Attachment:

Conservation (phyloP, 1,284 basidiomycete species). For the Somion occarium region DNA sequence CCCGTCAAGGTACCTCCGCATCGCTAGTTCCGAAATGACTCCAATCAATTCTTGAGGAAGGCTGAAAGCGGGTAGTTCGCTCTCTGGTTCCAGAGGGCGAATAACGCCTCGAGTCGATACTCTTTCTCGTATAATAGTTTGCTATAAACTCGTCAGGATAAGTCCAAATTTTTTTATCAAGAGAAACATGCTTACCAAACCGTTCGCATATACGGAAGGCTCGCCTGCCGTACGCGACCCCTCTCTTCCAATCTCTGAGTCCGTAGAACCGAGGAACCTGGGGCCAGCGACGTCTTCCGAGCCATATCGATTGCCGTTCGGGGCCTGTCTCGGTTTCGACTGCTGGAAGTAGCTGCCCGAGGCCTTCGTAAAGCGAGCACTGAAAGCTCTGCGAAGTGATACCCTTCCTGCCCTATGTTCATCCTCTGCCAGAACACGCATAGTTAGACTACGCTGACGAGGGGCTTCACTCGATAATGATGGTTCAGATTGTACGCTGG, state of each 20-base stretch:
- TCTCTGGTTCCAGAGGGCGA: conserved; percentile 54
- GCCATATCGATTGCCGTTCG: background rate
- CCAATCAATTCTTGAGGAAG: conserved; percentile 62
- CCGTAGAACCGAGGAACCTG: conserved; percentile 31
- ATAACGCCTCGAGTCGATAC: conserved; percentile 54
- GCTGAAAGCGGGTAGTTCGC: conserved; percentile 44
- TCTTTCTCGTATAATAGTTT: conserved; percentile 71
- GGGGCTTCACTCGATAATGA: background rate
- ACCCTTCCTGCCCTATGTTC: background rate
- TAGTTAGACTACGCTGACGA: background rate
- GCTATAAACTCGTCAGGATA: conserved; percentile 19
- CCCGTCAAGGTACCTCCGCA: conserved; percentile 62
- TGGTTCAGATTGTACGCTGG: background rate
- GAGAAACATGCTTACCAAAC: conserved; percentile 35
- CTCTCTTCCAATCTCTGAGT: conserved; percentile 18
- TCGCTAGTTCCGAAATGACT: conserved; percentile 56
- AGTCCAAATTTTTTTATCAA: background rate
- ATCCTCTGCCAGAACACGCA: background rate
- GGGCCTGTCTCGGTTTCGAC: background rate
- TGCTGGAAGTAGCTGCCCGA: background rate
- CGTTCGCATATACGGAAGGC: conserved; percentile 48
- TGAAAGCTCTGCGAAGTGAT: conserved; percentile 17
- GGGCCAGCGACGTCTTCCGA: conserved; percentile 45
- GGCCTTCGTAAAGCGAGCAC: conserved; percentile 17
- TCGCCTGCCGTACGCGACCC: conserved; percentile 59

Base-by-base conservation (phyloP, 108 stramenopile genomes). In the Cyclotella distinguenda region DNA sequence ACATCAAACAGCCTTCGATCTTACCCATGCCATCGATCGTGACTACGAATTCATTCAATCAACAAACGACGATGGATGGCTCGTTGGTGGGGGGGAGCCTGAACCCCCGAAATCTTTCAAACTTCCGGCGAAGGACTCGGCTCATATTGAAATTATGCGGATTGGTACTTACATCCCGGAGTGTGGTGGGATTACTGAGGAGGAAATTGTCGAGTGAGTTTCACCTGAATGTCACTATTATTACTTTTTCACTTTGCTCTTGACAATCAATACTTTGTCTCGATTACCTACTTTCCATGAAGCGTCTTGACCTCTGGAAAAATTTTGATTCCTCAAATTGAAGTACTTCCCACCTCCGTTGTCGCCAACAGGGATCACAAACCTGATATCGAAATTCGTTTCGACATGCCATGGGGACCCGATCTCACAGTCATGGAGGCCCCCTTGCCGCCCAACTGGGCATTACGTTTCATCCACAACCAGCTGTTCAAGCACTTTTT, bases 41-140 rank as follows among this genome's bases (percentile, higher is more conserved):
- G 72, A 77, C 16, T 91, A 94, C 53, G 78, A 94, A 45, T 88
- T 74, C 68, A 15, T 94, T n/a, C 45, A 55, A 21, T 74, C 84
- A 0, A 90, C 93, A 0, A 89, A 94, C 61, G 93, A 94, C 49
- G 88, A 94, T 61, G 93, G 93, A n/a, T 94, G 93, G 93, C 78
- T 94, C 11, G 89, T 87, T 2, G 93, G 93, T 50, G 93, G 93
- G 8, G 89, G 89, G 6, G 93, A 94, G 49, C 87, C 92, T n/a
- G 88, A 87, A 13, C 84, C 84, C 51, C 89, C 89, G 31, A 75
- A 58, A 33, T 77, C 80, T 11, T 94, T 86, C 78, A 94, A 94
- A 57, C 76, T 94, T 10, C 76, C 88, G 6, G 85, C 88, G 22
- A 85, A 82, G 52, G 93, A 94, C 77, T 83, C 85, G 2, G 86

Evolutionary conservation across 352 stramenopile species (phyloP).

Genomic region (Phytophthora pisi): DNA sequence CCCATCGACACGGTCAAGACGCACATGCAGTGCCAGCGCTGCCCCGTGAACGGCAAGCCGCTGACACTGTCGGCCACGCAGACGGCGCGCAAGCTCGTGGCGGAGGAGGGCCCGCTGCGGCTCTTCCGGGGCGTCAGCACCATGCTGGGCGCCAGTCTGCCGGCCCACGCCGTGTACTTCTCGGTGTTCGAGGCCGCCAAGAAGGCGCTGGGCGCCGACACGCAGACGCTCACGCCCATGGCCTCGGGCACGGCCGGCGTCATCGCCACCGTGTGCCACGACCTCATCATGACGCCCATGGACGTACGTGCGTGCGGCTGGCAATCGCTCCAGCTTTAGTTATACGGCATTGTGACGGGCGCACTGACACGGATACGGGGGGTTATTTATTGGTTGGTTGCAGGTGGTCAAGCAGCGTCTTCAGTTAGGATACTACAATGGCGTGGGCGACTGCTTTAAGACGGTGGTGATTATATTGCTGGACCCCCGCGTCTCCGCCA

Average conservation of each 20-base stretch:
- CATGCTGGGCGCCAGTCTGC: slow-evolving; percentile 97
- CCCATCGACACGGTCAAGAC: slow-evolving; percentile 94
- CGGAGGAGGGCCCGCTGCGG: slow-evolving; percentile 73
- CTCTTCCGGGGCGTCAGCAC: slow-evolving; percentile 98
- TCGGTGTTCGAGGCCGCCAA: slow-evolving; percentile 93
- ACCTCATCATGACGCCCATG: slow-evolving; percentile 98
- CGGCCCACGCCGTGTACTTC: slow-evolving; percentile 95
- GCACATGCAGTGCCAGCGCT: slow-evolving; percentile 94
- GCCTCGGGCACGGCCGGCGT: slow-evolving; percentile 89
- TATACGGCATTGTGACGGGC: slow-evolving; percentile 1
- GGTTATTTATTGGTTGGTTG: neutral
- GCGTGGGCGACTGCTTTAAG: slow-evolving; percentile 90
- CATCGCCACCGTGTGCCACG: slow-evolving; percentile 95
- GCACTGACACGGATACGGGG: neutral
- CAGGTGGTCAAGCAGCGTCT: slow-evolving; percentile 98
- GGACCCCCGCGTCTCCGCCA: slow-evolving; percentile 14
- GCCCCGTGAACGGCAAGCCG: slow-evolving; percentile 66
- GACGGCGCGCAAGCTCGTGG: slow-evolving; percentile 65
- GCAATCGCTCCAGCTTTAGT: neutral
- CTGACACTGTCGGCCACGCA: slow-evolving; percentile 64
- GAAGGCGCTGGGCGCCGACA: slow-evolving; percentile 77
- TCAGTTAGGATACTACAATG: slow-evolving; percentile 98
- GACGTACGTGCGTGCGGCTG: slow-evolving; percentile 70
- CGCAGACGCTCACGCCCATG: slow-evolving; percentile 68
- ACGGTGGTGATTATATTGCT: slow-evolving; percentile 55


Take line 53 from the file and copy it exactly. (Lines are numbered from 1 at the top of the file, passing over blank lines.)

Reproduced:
- CATCGCCACCGTGTGCCACG: slow-evolving; percentile 95